Busy city intersection with street signs that read "Someone" and "You Know?"

What’s in a Name?

It may be more important than we think

When Jolie Matthews walks down a street or into a building, she can’t help but think of the prominent person it’s named for—and all that implies. The same thing happens when she’s watching a superhero movie, reviewing a history textbook, or scanning social media for reactions to a hit TV series.

Who, Matthews continually asks, gets represented in the public sphere? Who gets left out? And why? An assistant professor of learning sciences at SESP, Matthews is fascinated with what’s called the historical imaginary—how the past is represented by educational institutions, museums, and other cultural influences such as movies, novels, memes, family stories, and even the names of the buildings, streets, and monuments that surround us.

A fan of everything from Marvel movies to Doctor Who and The Tudors, she is part of a growing field of research that explores how connections among diversity, history, and pop culture shape our understanding of the past, present, and future. 

“We internalize a lot from popular culture,” explains Matthews, who earned her doctorate in learning sciences and technology design from Stanford University. “What do our media and history narratives communicate about different people? What does it mean to have diverse representation?”

These questions are part of what makes Matthews’s teaching at Northwestern popular with students, says psychologist David Rapp, a learning scientist and director of SESP’s undergraduate programs. By looking closely at the media people constantly consume, Matthews applies a “theoretical lens to topics that people think about every day,” such as race, diversity, education, politics, pop culture, and communication, he says. “She’s hitting a lot of issues. It’s compelling work, and she’s on the cutting edge of it.”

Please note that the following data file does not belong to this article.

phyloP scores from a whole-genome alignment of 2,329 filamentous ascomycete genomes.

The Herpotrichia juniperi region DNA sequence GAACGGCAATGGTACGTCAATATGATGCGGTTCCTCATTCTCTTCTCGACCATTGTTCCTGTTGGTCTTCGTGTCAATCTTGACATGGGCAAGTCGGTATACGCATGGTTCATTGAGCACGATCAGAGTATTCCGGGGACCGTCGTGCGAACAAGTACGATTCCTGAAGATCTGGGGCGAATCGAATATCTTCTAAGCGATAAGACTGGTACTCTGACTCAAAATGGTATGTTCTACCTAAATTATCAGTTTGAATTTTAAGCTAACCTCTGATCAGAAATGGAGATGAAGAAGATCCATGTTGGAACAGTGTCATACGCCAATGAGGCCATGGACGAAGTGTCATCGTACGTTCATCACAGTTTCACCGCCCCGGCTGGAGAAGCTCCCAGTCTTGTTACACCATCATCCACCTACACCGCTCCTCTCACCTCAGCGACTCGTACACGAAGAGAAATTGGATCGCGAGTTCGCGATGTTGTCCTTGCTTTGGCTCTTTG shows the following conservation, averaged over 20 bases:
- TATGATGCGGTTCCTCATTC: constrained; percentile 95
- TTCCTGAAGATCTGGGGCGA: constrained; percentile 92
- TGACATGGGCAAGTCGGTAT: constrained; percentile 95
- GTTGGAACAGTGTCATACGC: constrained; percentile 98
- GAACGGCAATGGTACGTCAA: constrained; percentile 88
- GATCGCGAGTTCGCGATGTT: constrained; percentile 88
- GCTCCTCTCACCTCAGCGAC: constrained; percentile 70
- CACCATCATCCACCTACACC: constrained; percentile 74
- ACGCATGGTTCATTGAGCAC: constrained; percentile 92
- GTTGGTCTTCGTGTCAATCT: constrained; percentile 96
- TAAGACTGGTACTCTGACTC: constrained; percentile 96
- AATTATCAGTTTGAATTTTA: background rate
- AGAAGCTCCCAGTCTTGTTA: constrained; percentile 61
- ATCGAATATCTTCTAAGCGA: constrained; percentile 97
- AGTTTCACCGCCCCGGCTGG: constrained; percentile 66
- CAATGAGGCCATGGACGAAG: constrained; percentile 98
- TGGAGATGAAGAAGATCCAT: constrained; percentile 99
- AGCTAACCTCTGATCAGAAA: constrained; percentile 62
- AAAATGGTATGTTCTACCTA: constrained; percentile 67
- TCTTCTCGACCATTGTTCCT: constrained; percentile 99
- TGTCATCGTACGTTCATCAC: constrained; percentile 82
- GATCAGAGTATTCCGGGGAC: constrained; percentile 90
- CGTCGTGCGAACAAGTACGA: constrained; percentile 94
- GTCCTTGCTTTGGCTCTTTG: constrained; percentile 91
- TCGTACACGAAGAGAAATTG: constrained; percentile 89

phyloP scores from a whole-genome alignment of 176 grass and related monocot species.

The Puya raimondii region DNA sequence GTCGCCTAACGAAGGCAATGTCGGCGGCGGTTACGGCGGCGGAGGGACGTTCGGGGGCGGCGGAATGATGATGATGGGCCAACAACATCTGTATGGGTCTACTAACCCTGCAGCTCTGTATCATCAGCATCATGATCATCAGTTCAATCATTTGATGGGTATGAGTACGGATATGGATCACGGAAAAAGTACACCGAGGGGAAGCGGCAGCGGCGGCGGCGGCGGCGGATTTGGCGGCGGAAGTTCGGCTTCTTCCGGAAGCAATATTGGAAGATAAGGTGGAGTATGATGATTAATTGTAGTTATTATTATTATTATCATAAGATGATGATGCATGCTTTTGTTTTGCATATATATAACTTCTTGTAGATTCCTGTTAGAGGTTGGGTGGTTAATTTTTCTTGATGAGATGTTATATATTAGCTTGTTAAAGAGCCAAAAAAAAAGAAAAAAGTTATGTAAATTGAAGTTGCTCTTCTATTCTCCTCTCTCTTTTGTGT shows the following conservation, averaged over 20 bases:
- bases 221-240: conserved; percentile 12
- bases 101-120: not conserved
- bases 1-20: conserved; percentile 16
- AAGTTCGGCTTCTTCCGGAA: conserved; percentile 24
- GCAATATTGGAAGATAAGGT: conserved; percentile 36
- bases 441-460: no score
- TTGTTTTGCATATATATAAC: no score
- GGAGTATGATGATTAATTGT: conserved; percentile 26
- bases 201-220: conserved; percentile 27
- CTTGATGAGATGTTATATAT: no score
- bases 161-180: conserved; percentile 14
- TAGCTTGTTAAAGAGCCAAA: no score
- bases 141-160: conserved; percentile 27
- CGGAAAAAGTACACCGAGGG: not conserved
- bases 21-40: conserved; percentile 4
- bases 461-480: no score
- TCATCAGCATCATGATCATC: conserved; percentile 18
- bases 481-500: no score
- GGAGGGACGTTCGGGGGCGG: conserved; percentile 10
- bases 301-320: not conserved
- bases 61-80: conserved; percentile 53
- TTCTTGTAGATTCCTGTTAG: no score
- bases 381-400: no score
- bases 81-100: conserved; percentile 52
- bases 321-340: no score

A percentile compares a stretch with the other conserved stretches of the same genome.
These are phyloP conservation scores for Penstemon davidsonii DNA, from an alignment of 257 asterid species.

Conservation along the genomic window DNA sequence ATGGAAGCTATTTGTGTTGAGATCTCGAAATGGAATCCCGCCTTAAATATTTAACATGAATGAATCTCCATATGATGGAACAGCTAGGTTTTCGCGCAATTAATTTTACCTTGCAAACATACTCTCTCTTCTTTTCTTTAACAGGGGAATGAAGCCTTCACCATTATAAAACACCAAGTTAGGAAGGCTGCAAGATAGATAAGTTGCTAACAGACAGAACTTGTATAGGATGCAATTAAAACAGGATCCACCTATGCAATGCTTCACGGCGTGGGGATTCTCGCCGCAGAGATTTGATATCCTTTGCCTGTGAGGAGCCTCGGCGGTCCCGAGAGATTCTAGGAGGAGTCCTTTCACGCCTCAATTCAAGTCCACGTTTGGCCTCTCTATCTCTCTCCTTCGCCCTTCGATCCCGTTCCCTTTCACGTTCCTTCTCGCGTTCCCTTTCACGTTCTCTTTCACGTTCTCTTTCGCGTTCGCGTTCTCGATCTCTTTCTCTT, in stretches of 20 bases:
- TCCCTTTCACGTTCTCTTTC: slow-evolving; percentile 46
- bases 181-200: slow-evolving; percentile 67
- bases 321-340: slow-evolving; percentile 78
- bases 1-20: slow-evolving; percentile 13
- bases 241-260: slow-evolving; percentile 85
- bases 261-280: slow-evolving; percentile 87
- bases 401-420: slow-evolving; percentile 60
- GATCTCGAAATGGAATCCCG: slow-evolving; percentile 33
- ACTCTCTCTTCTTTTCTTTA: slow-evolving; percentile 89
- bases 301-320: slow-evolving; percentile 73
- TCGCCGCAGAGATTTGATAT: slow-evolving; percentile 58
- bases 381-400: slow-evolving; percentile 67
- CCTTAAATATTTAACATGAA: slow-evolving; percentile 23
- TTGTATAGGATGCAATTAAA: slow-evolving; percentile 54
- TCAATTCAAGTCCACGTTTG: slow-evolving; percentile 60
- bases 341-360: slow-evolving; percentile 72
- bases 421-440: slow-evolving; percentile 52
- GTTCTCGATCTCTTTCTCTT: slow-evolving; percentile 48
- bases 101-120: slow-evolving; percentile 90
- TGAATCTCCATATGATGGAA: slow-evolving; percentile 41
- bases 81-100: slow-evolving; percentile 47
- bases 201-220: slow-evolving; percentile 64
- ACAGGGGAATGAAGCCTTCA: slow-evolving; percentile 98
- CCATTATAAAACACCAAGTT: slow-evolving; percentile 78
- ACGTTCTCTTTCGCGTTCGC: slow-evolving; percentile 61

“A past that never was”

As an undergraduate at New York University, the California­-born Matthews concentrated on ancient, medieval, and Renaissance studies and initially considered history for her graduate career. She then earned a master’s degree in writing at the University of Southern California.

“I’m a huge fan of popular culture, especially historical dramas and pseudohistorical fantasies, and how people talk about a past that never was,” she says. For example, while watching fantasy TV shows set in fictional historical worlds, some audiences have no issue with dragons and magic, yet “they will say it’s historically inaccurate to put a person of color or a woman in a certain role.”

In a recent paper, Matthews and her coauthor, SESP graduate student Dustin Tran, delved into superhero films. They explore how even shows and films with seemingly diverse casts still promote problematic stereotypes and tropes concerning race and gender.

Those observations are part of what makes working with Matthews exciting, Tran says. “I am always surprised by her knowledge of pop culture and how she’s able to connect it to our research interests. As graduate students, we often like to separate school from our social lives, but Jolie asks us to make connections between them and think about media differently.”

Name a prominent American